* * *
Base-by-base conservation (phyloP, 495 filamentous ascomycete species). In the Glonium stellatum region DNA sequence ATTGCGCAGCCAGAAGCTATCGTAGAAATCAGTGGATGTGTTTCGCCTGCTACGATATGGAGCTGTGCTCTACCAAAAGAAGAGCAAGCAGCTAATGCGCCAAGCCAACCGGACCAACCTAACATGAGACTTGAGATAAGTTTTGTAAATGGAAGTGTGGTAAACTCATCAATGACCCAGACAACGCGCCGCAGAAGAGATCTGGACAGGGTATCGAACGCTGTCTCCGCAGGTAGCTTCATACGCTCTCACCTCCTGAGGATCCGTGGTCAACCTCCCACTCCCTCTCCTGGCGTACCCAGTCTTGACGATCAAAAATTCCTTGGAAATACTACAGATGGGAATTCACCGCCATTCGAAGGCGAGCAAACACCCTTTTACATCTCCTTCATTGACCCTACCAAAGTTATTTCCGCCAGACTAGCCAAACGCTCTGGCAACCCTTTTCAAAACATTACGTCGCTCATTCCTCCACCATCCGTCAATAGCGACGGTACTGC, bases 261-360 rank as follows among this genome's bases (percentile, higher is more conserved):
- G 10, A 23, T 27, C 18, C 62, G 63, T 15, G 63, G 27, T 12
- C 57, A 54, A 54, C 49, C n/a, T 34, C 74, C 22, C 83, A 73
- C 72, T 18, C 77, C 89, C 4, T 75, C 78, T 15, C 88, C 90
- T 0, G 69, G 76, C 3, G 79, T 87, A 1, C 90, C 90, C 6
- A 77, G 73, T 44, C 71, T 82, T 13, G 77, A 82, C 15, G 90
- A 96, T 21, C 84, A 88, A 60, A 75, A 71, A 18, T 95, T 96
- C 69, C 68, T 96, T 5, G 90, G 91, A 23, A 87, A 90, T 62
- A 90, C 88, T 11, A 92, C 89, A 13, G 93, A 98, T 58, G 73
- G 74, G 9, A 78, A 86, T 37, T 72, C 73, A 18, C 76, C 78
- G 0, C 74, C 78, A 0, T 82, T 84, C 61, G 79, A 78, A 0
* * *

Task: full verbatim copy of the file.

Base-by-base conservation (phyloP, 495 filamentous ascomycete species). In the Glonium stellatum region DNA sequence ATTGCGCAGCCAGAAGCTATCGTAGAAATCAGTGGATGTGTTTCGCCTGCTACGATATGGAGCTGTGCTCTACCAAAAGAAGAGCAAGCAGCTAATGCGCCAAGCCAACCGGACCAACCTAACATGAGACTTGAGATAAGTTTTGTAAATGGAAGTGTGGTAAACTCATCAATGACCCAGACAACGCGCCGCAGAAGAGATCTGGACAGGGTATCGAACGCTGTCTCCGCAGGTAGCTTCATACGCTCTCACCTCCTGAGGATCCGTGGTCAACCTCCCACTCCCTCTCCTGGCGTACCCAGTCTTGACGATCAAAAATTCCTTGGAAATACTACAGATGGGAATTCACCGCCATTCGAAGGCGAGCAAACACCCTTTTACATCTCCTTCATTGACCCTACCAAAGTTATTTCCGCCAGACTAGCCAAACGCTCTGGCAACCCTTTTCAAAACATTACGTCGCTCATTCCTCCACCATCCGTCAATAGCGACGGTACTGC, bases 261-360 rank as follows among this genome's bases (percentile, higher is more conserved):
- G 10, A 23, T 27, C 18, C 62, G 63, T 15, G 63, G 27, T 12
- C 57, A 54, A 54, C 49, C n/a, T 34, C 74, C 22, C 83, A 73
- C 72, T 18, C 77, C 89, C 4, T 75, C 78, T 15, C 88, C 90
- T 0, G 69, G 76, C 3, G 79, T 87, A 1, C 90, C 90, C 6
- A 77, G 73, T 44, C 71, T 82, T 13, G 77, A 82, C 15, G 90
- A 96, T 21, C 84, A 88, A 60, A 75, A 71, A 18, T 95, T 96
- C 69, C 68, T 96, T 5, G 90, G 91, A 23, A 87, A 90, T 62
- A 90, C 88, T 11, A 92, C 89, A 13, G 93, A 98, T 58, G 73
- G 74, G 9, A 78, A 86, T 37, T 72, C 73, A 18, C 76, C 78
- G 0, C 74, C 78, A 0, T 82, T 84, C 61, G 79, A 78, A 0